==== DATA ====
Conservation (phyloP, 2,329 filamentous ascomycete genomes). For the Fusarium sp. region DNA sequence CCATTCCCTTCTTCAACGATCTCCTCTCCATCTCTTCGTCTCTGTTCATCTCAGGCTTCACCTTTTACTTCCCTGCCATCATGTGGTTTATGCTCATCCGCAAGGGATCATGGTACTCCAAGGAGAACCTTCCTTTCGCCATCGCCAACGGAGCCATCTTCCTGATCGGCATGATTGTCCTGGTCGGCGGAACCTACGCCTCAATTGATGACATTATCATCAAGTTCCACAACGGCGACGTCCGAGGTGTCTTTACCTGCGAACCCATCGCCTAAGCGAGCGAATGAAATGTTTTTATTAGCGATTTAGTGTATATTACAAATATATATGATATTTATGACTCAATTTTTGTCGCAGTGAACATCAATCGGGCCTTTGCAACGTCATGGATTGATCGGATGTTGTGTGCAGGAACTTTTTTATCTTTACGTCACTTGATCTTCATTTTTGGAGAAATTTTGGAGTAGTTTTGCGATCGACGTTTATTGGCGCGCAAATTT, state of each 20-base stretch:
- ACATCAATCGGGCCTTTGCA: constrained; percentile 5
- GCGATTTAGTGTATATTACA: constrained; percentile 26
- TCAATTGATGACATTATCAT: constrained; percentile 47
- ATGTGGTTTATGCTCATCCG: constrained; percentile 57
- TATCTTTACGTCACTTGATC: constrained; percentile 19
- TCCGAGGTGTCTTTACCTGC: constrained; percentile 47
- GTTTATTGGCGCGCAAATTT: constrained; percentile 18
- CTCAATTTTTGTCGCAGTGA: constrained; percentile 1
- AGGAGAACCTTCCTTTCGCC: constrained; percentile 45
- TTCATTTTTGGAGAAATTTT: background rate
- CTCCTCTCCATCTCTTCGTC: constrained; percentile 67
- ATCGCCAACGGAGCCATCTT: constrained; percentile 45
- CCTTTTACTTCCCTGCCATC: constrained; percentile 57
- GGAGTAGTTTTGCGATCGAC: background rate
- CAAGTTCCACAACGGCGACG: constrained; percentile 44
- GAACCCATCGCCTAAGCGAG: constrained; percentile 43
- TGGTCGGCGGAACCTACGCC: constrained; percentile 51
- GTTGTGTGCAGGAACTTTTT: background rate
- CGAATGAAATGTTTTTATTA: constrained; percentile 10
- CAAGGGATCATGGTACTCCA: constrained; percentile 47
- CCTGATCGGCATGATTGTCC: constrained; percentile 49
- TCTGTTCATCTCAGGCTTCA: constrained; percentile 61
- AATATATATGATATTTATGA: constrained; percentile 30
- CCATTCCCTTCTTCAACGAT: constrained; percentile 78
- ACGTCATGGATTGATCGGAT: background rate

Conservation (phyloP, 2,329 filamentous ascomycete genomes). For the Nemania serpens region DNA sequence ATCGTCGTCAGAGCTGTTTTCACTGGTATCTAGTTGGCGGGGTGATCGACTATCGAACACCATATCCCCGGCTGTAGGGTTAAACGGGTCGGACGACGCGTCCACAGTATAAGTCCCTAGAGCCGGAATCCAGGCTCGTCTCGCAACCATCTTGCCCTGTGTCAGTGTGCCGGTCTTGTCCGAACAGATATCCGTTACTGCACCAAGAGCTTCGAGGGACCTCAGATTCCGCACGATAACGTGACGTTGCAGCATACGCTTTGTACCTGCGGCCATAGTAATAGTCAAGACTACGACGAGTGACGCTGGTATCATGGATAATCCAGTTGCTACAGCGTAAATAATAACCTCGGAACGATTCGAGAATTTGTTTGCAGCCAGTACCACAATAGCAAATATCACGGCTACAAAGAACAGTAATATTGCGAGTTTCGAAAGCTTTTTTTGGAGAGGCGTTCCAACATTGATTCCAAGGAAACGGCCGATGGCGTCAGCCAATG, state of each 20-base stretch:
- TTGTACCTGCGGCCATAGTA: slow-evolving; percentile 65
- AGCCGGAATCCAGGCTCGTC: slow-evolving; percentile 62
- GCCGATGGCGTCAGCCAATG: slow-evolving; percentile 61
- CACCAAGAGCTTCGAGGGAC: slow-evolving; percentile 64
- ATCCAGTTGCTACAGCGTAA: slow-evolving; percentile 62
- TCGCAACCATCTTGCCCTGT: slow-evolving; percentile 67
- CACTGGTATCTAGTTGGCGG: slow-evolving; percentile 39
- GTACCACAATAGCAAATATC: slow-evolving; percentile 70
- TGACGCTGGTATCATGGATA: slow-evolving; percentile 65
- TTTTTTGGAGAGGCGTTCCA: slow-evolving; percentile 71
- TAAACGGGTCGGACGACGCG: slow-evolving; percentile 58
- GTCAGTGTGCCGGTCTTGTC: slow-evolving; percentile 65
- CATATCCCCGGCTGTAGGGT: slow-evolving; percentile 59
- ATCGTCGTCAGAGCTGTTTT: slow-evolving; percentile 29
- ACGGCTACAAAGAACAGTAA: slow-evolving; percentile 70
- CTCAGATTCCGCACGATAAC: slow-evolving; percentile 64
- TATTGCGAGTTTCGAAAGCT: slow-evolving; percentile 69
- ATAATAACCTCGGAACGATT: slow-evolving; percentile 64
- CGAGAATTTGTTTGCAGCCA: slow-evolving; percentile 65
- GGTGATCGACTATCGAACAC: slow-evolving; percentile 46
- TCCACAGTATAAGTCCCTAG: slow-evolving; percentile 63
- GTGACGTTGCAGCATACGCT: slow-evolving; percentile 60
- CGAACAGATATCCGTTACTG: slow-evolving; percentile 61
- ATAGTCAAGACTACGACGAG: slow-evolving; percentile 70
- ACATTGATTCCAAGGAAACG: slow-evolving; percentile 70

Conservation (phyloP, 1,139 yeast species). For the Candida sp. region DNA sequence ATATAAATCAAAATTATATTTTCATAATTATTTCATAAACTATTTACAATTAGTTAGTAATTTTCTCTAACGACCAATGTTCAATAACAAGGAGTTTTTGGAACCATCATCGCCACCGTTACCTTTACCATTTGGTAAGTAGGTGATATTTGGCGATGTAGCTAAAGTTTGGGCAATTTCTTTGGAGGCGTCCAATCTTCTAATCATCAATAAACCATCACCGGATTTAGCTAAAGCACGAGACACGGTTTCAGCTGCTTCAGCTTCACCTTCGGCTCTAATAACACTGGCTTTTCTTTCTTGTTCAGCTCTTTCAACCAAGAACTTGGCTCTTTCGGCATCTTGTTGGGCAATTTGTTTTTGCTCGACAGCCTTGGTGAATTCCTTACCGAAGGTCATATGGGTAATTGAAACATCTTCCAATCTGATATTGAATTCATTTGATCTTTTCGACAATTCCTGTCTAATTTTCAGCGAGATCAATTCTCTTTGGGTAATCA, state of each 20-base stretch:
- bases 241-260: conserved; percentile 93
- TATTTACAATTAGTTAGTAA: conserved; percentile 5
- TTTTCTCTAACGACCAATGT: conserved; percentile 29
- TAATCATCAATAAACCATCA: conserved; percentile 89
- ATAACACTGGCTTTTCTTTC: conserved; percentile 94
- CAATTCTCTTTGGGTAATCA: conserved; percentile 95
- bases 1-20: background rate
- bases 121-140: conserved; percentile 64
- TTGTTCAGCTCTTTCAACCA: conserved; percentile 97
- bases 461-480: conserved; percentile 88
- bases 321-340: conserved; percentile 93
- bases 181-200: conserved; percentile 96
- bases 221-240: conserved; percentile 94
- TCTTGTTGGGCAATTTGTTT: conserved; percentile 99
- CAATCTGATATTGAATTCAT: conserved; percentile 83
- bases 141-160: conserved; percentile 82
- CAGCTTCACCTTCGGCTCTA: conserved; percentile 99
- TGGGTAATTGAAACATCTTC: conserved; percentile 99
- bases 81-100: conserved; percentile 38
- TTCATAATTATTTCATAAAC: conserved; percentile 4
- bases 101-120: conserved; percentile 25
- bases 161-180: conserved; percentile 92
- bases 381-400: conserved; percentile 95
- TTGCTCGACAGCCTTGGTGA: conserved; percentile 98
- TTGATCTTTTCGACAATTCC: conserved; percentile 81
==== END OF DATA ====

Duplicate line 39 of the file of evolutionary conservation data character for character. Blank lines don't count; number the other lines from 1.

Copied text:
- GTCAGTGTGCCGGTCTTGTC: slow-evolving; percentile 65